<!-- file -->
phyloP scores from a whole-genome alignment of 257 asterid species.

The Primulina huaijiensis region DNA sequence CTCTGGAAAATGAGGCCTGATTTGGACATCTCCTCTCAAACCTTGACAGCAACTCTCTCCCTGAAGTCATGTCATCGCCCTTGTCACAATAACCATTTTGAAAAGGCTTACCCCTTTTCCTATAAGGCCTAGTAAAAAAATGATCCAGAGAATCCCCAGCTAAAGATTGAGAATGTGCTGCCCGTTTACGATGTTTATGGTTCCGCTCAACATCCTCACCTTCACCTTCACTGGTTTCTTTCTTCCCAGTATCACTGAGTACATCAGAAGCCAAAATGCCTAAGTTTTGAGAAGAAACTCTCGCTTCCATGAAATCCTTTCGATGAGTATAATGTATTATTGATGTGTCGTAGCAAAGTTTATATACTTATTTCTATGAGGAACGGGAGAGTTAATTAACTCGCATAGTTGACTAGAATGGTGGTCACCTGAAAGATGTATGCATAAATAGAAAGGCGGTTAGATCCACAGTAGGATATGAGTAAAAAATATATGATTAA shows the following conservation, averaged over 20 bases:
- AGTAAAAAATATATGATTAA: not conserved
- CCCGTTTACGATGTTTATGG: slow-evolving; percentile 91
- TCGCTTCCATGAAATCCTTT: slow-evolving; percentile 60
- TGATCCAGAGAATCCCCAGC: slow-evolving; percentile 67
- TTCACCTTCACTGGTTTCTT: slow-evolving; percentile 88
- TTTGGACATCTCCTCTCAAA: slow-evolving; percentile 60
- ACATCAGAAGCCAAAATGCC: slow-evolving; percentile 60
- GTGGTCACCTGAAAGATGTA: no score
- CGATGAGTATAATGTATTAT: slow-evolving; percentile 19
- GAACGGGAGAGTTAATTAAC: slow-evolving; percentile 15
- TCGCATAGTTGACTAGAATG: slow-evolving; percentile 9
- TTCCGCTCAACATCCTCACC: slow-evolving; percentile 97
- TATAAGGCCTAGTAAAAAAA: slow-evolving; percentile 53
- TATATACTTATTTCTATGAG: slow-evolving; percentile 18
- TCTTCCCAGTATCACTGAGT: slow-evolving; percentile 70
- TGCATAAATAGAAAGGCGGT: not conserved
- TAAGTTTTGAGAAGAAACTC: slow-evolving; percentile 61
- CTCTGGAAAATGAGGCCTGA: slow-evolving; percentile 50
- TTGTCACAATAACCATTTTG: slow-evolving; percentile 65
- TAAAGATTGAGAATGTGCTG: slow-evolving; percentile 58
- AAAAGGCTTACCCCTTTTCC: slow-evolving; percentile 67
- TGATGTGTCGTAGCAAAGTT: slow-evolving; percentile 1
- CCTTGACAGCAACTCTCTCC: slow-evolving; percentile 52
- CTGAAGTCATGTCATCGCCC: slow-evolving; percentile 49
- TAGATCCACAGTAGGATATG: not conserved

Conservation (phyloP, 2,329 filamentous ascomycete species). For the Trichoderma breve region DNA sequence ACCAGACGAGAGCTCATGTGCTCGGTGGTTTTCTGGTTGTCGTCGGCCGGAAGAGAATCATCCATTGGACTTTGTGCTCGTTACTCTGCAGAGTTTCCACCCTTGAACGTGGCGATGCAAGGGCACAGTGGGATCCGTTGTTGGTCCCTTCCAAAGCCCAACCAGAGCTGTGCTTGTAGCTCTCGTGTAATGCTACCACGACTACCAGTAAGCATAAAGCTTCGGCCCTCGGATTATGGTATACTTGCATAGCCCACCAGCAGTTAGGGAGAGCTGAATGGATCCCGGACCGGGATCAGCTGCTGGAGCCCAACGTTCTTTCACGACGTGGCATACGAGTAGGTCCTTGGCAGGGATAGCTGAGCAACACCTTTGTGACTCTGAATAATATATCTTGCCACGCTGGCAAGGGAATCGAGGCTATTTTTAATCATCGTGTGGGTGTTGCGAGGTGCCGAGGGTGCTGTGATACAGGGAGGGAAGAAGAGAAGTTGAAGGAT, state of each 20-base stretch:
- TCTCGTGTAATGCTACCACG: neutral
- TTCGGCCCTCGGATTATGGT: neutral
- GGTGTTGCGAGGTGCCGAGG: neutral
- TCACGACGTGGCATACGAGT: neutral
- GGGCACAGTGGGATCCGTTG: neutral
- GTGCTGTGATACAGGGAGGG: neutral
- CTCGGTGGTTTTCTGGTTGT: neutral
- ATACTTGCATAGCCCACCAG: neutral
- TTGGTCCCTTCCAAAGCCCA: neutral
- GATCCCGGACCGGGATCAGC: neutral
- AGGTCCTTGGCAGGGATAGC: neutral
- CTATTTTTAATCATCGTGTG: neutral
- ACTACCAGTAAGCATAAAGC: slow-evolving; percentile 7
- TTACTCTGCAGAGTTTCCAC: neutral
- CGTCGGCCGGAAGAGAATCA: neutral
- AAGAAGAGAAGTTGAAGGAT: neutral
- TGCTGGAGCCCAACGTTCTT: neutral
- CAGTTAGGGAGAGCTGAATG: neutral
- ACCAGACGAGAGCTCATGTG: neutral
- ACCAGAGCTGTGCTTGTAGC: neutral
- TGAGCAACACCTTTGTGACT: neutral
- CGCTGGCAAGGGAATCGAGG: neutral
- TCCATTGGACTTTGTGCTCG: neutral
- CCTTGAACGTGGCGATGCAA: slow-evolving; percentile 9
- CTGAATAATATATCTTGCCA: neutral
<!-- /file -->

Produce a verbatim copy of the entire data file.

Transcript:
phyloP scores from a whole-genome alignment of 257 asterid species.

The Primulina huaijiensis region DNA sequence CTCTGGAAAATGAGGCCTGATTTGGACATCTCCTCTCAAACCTTGACAGCAACTCTCTCCCTGAAGTCATGTCATCGCCCTTGTCACAATAACCATTTTGAAAAGGCTTACCCCTTTTCCTATAAGGCCTAGTAAAAAAATGATCCAGAGAATCCCCAGCTAAAGATTGAGAATGTGCTGCCCGTTTACGATGTTTATGGTTCCGCTCAACATCCTCACCTTCACCTTCACTGGTTTCTTTCTTCCCAGTATCACTGAGTACATCAGAAGCCAAAATGCCTAAGTTTTGAGAAGAAACTCTCGCTTCCATGAAATCCTTTCGATGAGTATAATGTATTATTGATGTGTCGTAGCAAAGTTTATATACTTATTTCTATGAGGAACGGGAGAGTTAATTAACTCGCATAGTTGACTAGAATGGTGGTCACCTGAAAGATGTATGCATAAATAGAAAGGCGGTTAGATCCACAGTAGGATATGAGTAAAAAATATATGATTAA shows the following conservation, averaged over 20 bases:
- AGTAAAAAATATATGATTAA: not conserved
- CCCGTTTACGATGTTTATGG: slow-evolving; percentile 91
- TCGCTTCCATGAAATCCTTT: slow-evolving; percentile 60
- TGATCCAGAGAATCCCCAGC: slow-evolving; percentile 67
- TTCACCTTCACTGGTTTCTT: slow-evolving; percentile 88
- TTTGGACATCTCCTCTCAAA: slow-evolving; percentile 60
- ACATCAGAAGCCAAAATGCC: slow-evolving; percentile 60
- GTGGTCACCTGAAAGATGTA: no score
- CGATGAGTATAATGTATTAT: slow-evolving; percentile 19
- GAACGGGAGAGTTAATTAAC: slow-evolving; percentile 15
- TCGCATAGTTGACTAGAATG: slow-evolving; percentile 9
- TTCCGCTCAACATCCTCACC: slow-evolving; percentile 97
- TATAAGGCCTAGTAAAAAAA: slow-evolving; percentile 53
- TATATACTTATTTCTATGAG: slow-evolving; percentile 18
- TCTTCCCAGTATCACTGAGT: slow-evolving; percentile 70
- TGCATAAATAGAAAGGCGGT: not conserved
- TAAGTTTTGAGAAGAAACTC: slow-evolving; percentile 61
- CTCTGGAAAATGAGGCCTGA: slow-evolving; percentile 50
- TTGTCACAATAACCATTTTG: slow-evolving; percentile 65
- TAAAGATTGAGAATGTGCTG: slow-evolving; percentile 58
- AAAAGGCTTACCCCTTTTCC: slow-evolving; percentile 67
- TGATGTGTCGTAGCAAAGTT: slow-evolving; percentile 1
- CCTTGACAGCAACTCTCTCC: slow-evolving; percentile 52
- CTGAAGTCATGTCATCGCCC: slow-evolving; percentile 49
- TAGATCCACAGTAGGATATG: not conserved

Conservation (phyloP, 2,329 filamentous ascomycete species). For the Trichoderma breve region DNA sequence ACCAGACGAGAGCTCATGTGCTCGGTGGTTTTCTGGTTGTCGTCGGCCGGAAGAGAATCATCCATTGGACTTTGTGCTCGTTACTCTGCAGAGTTTCCACCCTTGAACGTGGCGATGCAAGGGCACAGTGGGATCCGTTGTTGGTCCCTTCCAAAGCCCAACCAGAGCTGTGCTTGTAGCTCTCGTGTAATGCTACCACGACTACCAGTAAGCATAAAGCTTCGGCCCTCGGATTATGGTATACTTGCATAGCCCACCAGCAGTTAGGGAGAGCTGAATGGATCCCGGACCGGGATCAGCTGCTGGAGCCCAACGTTCTTTCACGACGTGGCATACGAGTAGGTCCTTGGCAGGGATAGCTGAGCAACACCTTTGTGACTCTGAATAATATATCTTGCCACGCTGGCAAGGGAATCGAGGCTATTTTTAATCATCGTGTGGGTGTTGCGAGGTGCCGAGGGTGCTGTGATACAGGGAGGGAAGAAGAGAAGTTGAAGGAT, state of each 20-base stretch:
- TCTCGTGTAATGCTACCACG: neutral
- TTCGGCCCTCGGATTATGGT: neutral
- GGTGTTGCGAGGTGCCGAGG: neutral
- TCACGACGTGGCATACGAGT: neutral
- GGGCACAGTGGGATCCGTTG: neutral
- GTGCTGTGATACAGGGAGGG: neutral
- CTCGGTGGTTTTCTGGTTGT: neutral
- ATACTTGCATAGCCCACCAG: neutral
- TTGGTCCCTTCCAAAGCCCA: neutral
- GATCCCGGACCGGGATCAGC: neutral
- AGGTCCTTGGCAGGGATAGC: neutral
- CTATTTTTAATCATCGTGTG: neutral
- ACTACCAGTAAGCATAAAGC: slow-evolving; percentile 7
- TTACTCTGCAGAGTTTCCAC: neutral
- CGTCGGCCGGAAGAGAATCA: neutral
- AAGAAGAGAAGTTGAAGGAT: neutral
- TGCTGGAGCCCAACGTTCTT: neutral
- CAGTTAGGGAGAGCTGAATG: neutral
- ACCAGACGAGAGCTCATGTG: neutral
- ACCAGAGCTGTGCTTGTAGC: neutral
- TGAGCAACACCTTTGTGACT: neutral
- CGCTGGCAAGGGAATCGAGG: neutral
- TCCATTGGACTTTGTGCTCG: neutral
- CCTTGAACGTGGCGATGCAA: slow-evolving; percentile 9
- CTGAATAATATATCTTGCCA: neutral